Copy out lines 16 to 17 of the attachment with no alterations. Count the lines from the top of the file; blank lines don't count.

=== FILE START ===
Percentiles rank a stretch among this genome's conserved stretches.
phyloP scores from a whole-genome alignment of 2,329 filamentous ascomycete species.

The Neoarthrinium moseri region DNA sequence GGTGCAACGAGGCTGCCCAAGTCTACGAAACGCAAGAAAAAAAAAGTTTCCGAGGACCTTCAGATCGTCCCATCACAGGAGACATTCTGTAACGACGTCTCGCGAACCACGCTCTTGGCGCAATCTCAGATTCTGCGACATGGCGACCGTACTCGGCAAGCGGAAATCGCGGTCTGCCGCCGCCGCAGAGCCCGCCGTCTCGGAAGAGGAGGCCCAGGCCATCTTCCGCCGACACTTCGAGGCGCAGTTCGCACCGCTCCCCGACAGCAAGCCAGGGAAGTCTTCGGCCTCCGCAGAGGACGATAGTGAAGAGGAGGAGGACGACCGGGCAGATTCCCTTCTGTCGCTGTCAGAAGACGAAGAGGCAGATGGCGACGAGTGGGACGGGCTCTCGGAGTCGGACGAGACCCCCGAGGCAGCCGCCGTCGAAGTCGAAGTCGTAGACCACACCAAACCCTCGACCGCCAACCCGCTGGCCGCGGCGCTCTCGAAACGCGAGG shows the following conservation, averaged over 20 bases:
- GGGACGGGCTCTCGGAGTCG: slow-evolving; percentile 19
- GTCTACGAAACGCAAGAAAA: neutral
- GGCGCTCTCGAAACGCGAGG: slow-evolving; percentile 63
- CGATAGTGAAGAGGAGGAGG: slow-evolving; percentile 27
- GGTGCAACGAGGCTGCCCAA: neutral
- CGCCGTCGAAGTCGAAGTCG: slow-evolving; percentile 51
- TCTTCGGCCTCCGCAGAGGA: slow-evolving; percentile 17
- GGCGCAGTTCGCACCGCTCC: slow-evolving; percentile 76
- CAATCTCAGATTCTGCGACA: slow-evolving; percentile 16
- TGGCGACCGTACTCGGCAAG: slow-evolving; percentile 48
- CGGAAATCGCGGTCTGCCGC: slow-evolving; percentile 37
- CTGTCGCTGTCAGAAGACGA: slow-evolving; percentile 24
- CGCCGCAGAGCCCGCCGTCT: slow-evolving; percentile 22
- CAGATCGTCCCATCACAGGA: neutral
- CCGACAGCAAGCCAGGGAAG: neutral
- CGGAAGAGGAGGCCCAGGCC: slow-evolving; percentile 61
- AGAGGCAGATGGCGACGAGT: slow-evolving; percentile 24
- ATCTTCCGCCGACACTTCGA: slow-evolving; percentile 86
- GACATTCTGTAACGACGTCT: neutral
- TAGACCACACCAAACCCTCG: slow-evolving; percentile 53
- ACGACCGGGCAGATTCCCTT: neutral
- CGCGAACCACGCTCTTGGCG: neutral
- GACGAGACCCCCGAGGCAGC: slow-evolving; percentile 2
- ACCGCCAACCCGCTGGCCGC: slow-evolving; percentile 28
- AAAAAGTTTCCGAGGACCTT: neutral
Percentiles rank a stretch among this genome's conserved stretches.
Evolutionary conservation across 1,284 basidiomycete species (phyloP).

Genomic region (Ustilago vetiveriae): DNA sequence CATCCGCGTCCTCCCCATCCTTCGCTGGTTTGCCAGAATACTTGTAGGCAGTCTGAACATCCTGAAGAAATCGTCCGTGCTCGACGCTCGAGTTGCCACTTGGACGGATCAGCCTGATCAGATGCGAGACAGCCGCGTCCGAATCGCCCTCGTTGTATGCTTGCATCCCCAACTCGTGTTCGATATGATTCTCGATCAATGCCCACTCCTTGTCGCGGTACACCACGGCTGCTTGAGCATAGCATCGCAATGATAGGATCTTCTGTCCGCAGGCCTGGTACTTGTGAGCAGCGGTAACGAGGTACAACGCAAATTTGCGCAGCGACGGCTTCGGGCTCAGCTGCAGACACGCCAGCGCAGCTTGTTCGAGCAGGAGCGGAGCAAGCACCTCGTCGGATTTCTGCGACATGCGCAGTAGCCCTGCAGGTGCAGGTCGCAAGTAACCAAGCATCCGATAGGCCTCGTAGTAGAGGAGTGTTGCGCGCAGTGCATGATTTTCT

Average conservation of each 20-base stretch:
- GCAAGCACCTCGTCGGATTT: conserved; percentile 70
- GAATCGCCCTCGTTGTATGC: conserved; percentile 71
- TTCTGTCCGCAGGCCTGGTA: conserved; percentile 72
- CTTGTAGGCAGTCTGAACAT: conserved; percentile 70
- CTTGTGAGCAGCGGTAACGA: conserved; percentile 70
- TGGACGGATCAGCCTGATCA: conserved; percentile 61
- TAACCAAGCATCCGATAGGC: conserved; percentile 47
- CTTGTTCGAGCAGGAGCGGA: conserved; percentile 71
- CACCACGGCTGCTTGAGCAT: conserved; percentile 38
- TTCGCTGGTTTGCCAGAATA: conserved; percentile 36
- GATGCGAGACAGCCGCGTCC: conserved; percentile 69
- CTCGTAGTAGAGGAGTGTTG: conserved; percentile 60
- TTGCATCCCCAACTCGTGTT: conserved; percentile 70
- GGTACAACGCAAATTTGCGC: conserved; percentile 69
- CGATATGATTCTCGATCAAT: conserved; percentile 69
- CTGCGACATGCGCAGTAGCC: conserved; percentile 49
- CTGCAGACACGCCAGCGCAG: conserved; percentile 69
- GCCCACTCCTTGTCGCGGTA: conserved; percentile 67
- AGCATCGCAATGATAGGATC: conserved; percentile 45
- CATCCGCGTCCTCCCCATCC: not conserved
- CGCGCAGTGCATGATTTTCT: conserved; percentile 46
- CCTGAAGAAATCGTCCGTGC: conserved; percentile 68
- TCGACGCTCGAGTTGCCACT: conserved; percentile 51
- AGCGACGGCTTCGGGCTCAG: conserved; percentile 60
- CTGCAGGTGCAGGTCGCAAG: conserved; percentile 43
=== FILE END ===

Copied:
- CGCCGCAGAGCCCGCCGTCT: slow-evolving; percentile 22
- CAGATCGTCCCATCACAGGA: neutral